Jack Fisher grew up in a tough neighborhood in Wilmington, DE and decided as a teenager that if he knew how to dance, he could attract girls, make a name for himself, and use it to get a job as a radio or TV announcer. After teaching himself by watching other dancers on TV he landed a job as one on Philadelphia's Grady & Hurst TV show where he was known as “Irish Jack.”
This led to a job as one of the regulars on ABC's American Bandstand, a local show which had just gone national with host Dick Clark. For four months Jack was seen across America every afternoon, dancing alongside Bandstand regulars such as Bob Clayton and Justine Carelli. After Bandstand, Jack again worked for Grady & Hurst who were then doing a live TV show from Atlantic City's Steel Pier.
During this time, Jack met and befriended almost every big name in the music business including Bobby Darin, Fabian and Ricky Nelson. Jack then pursued a career in radio and after full time radio jobs in Georgetown, DE and Portsmouth, OH, Jack ended up in Washington, DC at WEAM where, in early 1964, he was sent to help emcee America's first Beatles concert (Jack introduced Paul McCartney). But Jack didn’t get along very well with WEAM owner Harry Averill and that fall Jack was fired. Thinking at the time that it would be a temporary stop before returning to a major market, Jack took a job in Roanoke at WROV and ended up staying for over six years. Jack arrived just in time for Fred Frelantz’s Wake-A-Thon and during it, developed a unique rapport with Fred that would culminate in their doing a two-man show on WROV in 1966. Jack left WROV in 1970 for an advertising job at the Brand Edmunds Packett agency where he handled the McDonald’s account for all of Virginia. He then worked for the Advance Auto Parts company and developed their “in-store” TV network which advertised products to customers from television sets in the stores. Jack and Fred returned for a reprisal of their two-man show on WROV in 1981 and continued working with Fred until his death in 1986.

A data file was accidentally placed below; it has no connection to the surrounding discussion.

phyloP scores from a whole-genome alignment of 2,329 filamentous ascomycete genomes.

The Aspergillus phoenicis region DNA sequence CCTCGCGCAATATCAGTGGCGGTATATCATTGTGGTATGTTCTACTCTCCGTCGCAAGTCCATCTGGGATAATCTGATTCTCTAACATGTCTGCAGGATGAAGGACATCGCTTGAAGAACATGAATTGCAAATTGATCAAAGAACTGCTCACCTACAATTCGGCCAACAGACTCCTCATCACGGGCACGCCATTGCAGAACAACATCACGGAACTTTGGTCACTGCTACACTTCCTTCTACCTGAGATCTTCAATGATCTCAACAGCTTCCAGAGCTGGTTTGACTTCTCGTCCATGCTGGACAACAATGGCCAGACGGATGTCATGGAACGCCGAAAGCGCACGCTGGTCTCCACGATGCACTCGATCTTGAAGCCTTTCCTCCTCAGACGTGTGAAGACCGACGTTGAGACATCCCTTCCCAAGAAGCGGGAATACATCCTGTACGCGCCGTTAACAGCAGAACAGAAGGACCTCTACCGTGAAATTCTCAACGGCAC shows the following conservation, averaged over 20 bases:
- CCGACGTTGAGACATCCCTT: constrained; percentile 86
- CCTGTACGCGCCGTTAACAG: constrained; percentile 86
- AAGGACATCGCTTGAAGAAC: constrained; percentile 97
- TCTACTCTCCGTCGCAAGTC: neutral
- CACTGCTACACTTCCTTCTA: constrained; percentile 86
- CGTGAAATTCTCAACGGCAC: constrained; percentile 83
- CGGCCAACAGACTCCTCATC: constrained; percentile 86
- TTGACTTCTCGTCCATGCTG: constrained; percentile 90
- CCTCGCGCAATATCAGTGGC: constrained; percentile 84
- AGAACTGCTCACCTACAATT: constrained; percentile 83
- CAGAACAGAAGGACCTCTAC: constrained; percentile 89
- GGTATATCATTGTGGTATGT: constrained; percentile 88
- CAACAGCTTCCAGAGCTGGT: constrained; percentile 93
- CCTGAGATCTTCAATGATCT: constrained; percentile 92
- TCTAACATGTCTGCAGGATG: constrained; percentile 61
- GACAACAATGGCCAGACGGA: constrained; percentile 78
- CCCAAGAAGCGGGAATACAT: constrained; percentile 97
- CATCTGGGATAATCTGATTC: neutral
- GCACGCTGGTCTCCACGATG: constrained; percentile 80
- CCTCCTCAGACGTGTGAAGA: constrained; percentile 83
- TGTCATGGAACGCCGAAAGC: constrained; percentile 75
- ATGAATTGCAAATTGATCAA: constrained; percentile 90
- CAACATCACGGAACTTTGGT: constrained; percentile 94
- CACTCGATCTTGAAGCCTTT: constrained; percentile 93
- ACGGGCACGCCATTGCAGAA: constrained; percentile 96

Jack continued showing up on WROV until 1991. Jack returned to his home town in Delaware in the 1990s and produced a documentary which told the story of the “regular” American Bandstand dancers titled “Bandstand Days” in 1997 (Click on the above image to order). Jack recently retired from Advance Auto and still visits the Roanoke Valley where he occasionally emcees events such as high school reunions.
The above picture was taken of Jack doing "what he say's was his last record hop". He is wearing Fred Frelantz's WROV All-Stars basketball shirt. Don't count him out, if asked to do another hop, he'd grin and be glad to do it. Jack has taken on another project. He's written a book "Blue Skies and Green Lights": A Tale of Music and the magic of the '50s and '60s. It's about growing up, Bandstand, the Steel Pier, and WROV.